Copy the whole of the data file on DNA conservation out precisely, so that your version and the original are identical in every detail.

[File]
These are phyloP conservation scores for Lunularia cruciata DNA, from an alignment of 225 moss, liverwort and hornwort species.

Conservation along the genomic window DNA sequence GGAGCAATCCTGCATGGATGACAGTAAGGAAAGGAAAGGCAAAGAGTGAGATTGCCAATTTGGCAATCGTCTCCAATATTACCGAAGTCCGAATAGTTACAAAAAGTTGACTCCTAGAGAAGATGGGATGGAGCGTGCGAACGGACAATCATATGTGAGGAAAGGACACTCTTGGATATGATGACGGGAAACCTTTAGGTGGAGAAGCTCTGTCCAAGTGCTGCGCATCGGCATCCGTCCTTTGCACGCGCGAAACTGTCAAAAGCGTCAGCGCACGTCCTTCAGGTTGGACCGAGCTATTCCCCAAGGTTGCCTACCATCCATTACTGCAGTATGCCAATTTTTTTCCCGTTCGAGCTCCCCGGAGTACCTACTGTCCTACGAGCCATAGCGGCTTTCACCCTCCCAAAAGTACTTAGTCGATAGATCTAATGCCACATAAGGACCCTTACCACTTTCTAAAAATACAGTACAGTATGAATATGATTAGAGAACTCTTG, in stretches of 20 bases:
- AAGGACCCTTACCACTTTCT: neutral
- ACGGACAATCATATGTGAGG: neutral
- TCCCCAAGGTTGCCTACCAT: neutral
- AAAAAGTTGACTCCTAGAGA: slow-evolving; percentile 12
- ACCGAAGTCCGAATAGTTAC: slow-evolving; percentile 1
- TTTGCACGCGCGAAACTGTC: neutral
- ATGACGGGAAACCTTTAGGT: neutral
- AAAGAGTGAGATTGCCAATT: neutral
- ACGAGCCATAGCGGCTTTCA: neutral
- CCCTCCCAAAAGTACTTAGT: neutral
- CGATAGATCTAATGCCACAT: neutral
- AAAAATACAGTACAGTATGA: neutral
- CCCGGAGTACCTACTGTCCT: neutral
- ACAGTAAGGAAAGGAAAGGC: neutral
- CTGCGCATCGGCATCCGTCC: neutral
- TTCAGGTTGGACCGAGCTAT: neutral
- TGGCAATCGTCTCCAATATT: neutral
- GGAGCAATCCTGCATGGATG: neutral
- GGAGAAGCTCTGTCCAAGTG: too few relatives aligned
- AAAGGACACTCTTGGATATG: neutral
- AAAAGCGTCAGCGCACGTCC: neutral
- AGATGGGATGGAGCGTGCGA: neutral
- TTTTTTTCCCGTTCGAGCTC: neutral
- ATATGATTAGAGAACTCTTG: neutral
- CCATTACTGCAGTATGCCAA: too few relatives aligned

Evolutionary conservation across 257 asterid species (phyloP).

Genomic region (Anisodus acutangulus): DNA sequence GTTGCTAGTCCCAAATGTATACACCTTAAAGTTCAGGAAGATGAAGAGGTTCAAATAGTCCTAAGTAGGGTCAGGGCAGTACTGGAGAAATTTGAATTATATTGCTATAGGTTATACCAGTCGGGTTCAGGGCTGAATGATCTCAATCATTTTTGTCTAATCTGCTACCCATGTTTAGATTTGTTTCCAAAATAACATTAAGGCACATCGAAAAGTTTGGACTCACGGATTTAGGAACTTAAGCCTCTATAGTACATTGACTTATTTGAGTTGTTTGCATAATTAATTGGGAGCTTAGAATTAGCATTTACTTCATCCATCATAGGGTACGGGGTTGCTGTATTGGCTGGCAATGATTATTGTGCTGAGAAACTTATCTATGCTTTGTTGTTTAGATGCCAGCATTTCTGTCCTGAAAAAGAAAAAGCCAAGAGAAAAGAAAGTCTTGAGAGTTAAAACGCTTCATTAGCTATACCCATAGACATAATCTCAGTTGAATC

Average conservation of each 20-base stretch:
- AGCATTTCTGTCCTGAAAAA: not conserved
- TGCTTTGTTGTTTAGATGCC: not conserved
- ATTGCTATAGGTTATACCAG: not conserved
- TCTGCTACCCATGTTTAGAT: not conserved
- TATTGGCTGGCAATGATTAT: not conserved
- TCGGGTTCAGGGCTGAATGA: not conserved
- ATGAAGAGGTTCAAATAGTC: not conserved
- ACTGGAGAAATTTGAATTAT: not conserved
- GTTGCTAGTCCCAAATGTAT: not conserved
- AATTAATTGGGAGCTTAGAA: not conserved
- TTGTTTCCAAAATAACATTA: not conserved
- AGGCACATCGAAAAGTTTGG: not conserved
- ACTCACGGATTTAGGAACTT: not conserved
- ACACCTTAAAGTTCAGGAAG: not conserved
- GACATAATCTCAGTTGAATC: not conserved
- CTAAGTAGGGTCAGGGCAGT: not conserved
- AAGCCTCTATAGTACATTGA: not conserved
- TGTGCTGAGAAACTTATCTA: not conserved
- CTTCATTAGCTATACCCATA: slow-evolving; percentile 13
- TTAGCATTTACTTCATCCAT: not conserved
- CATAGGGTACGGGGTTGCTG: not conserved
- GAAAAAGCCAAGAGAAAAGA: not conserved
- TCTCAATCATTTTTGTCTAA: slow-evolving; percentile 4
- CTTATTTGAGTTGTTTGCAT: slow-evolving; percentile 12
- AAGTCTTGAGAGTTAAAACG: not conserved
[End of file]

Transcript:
These are phyloP conservation scores for Lunularia cruciata DNA, from an alignment of 225 moss, liverwort and hornwort species.

Conservation along the genomic window DNA sequence GGAGCAATCCTGCATGGATGACAGTAAGGAAAGGAAAGGCAAAGAGTGAGATTGCCAATTTGGCAATCGTCTCCAATATTACCGAAGTCCGAATAGTTACAAAAAGTTGACTCCTAGAGAAGATGGGATGGAGCGTGCGAACGGACAATCATATGTGAGGAAAGGACACTCTTGGATATGATGACGGGAAACCTTTAGGTGGAGAAGCTCTGTCCAAGTGCTGCGCATCGGCATCCGTCCTTTGCACGCGCGAAACTGTCAAAAGCGTCAGCGCACGTCCTTCAGGTTGGACCGAGCTATTCCCCAAGGTTGCCTACCATCCATTACTGCAGTATGCCAATTTTTTTCCCGTTCGAGCTCCCCGGAGTACCTACTGTCCTACGAGCCATAGCGGCTTTCACCCTCCCAAAAGTACTTAGTCGATAGATCTAATGCCACATAAGGACCCTTACCACTTTCTAAAAATACAGTACAGTATGAATATGATTAGAGAACTCTTG, in stretches of 20 bases:
- AAGGACCCTTACCACTTTCT: neutral
- ACGGACAATCATATGTGAGG: neutral
- TCCCCAAGGTTGCCTACCAT: neutral
- AAAAAGTTGACTCCTAGAGA: slow-evolving; percentile 12
- ACCGAAGTCCGAATAGTTAC: slow-evolving; percentile 1
- TTTGCACGCGCGAAACTGTC: neutral
- ATGACGGGAAACCTTTAGGT: neutral
- AAAGAGTGAGATTGCCAATT: neutral
- ACGAGCCATAGCGGCTTTCA: neutral
- CCCTCCCAAAAGTACTTAGT: neutral
- CGATAGATCTAATGCCACAT: neutral
- AAAAATACAGTACAGTATGA: neutral
- CCCGGAGTACCTACTGTCCT: neutral
- ACAGTAAGGAAAGGAAAGGC: neutral
- CTGCGCATCGGCATCCGTCC: neutral
- TTCAGGTTGGACCGAGCTAT: neutral
- TGGCAATCGTCTCCAATATT: neutral
- GGAGCAATCCTGCATGGATG: neutral
- GGAGAAGCTCTGTCCAAGTG: too few relatives aligned
- AAAGGACACTCTTGGATATG: neutral
- AAAAGCGTCAGCGCACGTCC: neutral
- AGATGGGATGGAGCGTGCGA: neutral
- TTTTTTTCCCGTTCGAGCTC: neutral
- ATATGATTAGAGAACTCTTG: neutral
- CCATTACTGCAGTATGCCAA: too few relatives aligned

Evolutionary conservation across 257 asterid species (phyloP).

Genomic region (Anisodus acutangulus): DNA sequence GTTGCTAGTCCCAAATGTATACACCTTAAAGTTCAGGAAGATGAAGAGGTTCAAATAGTCCTAAGTAGGGTCAGGGCAGTACTGGAGAAATTTGAATTATATTGCTATAGGTTATACCAGTCGGGTTCAGGGCTGAATGATCTCAATCATTTTTGTCTAATCTGCTACCCATGTTTAGATTTGTTTCCAAAATAACATTAAGGCACATCGAAAAGTTTGGACTCACGGATTTAGGAACTTAAGCCTCTATAGTACATTGACTTATTTGAGTTGTTTGCATAATTAATTGGGAGCTTAGAATTAGCATTTACTTCATCCATCATAGGGTACGGGGTTGCTGTATTGGCTGGCAATGATTATTGTGCTGAGAAACTTATCTATGCTTTGTTGTTTAGATGCCAGCATTTCTGTCCTGAAAAAGAAAAAGCCAAGAGAAAAGAAAGTCTTGAGAGTTAAAACGCTTCATTAGCTATACCCATAGACATAATCTCAGTTGAATC

Average conservation of each 20-base stretch:
- AGCATTTCTGTCCTGAAAAA: not conserved
- TGCTTTGTTGTTTAGATGCC: not conserved
- ATTGCTATAGGTTATACCAG: not conserved
- TCTGCTACCCATGTTTAGAT: not conserved
- TATTGGCTGGCAATGATTAT: not conserved
- TCGGGTTCAGGGCTGAATGA: not conserved
- ATGAAGAGGTTCAAATAGTC: not conserved
- ACTGGAGAAATTTGAATTAT: not conserved
- GTTGCTAGTCCCAAATGTAT: not conserved
- AATTAATTGGGAGCTTAGAA: not conserved
- TTGTTTCCAAAATAACATTA: not conserved
- AGGCACATCGAAAAGTTTGG: not conserved
- ACTCACGGATTTAGGAACTT: not conserved
- ACACCTTAAAGTTCAGGAAG: not conserved
- GACATAATCTCAGTTGAATC: not conserved
- CTAAGTAGGGTCAGGGCAGT: not conserved
- AAGCCTCTATAGTACATTGA: not conserved
- TGTGCTGAGAAACTTATCTA: not conserved
- CTTCATTAGCTATACCCATA: slow-evolving; percentile 13
- TTAGCATTTACTTCATCCAT: not conserved
- CATAGGGTACGGGGTTGCTG: not conserved
- GAAAAAGCCAAGAGAAAAGA: not conserved
- TCTCAATCATTTTTGTCTAA: slow-evolving; percentile 4
- CTTATTTGAGTTGTTTGCAT: slow-evolving; percentile 12
- AAGTCTTGAGAGTTAAAACG: not conserved